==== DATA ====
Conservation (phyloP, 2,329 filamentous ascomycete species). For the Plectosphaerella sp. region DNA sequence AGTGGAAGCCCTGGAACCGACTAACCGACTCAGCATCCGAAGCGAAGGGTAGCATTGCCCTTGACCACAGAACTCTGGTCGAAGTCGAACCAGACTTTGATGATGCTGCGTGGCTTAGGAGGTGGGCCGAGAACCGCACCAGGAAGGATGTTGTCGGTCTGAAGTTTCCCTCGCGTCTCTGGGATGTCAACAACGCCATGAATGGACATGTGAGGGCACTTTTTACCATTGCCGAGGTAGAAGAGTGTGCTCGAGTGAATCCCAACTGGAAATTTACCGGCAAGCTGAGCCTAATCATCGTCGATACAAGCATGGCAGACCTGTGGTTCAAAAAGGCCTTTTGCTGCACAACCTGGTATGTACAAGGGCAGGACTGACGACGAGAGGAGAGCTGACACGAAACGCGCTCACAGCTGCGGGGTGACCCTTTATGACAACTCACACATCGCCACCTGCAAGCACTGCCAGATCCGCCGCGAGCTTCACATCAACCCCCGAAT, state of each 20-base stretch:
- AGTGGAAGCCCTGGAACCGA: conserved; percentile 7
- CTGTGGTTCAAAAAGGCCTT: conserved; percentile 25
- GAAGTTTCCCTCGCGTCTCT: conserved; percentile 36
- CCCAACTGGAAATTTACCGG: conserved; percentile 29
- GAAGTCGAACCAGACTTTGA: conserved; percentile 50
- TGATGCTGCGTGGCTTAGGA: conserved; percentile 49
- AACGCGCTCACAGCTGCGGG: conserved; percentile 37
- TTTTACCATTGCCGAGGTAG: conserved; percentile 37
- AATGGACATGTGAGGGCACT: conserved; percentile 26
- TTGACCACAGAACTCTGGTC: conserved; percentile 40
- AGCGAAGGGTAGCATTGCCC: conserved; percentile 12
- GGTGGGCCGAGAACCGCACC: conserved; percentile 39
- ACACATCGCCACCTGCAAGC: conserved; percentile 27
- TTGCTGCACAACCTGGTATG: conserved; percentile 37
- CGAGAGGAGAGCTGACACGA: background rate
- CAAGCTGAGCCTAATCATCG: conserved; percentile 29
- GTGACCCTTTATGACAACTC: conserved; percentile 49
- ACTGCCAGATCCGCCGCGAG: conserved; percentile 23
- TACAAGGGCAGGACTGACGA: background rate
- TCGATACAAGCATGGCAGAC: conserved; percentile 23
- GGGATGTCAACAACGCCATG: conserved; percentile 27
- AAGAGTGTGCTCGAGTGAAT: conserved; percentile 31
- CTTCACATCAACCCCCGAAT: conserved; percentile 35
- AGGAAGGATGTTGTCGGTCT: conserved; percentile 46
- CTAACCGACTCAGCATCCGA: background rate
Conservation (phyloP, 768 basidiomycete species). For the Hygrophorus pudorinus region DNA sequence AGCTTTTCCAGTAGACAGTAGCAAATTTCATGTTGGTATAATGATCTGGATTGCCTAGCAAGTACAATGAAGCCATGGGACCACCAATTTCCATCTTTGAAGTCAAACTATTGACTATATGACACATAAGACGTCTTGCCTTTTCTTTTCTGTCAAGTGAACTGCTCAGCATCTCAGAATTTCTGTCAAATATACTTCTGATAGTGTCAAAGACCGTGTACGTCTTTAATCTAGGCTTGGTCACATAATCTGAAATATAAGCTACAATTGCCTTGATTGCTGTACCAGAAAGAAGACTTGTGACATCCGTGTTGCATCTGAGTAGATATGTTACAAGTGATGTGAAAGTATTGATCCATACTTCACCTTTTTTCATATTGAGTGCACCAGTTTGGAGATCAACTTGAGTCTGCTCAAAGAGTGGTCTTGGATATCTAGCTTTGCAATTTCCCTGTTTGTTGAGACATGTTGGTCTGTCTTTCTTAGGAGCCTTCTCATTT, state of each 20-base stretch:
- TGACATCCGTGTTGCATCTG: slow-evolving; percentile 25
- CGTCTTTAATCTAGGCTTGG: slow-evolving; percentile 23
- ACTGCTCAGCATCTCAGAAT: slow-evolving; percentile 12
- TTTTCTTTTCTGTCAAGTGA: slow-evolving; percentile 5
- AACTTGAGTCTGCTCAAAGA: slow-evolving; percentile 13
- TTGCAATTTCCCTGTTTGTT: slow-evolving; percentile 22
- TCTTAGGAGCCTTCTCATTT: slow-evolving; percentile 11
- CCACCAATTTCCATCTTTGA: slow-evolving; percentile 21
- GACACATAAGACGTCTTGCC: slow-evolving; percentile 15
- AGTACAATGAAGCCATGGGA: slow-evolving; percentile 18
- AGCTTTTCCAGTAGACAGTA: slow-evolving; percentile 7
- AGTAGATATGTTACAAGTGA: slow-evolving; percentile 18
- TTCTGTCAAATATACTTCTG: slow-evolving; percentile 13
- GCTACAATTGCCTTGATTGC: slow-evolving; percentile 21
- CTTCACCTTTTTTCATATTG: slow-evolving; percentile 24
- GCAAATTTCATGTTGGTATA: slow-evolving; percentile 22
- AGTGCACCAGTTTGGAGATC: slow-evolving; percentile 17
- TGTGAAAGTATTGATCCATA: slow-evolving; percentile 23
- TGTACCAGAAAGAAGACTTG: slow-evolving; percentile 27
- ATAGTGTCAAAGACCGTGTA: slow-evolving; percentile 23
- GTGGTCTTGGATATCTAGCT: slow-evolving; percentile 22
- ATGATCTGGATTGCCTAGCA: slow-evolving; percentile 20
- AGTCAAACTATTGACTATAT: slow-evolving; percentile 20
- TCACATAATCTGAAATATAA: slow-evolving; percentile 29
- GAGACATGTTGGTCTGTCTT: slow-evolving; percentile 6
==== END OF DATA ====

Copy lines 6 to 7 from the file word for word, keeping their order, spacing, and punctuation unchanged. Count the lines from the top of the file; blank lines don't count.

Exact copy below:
- GAAGTCGAACCAGACTTTGA: conserved; percentile 50
- TGATGCTGCGTGGCTTAGGA: conserved; percentile 49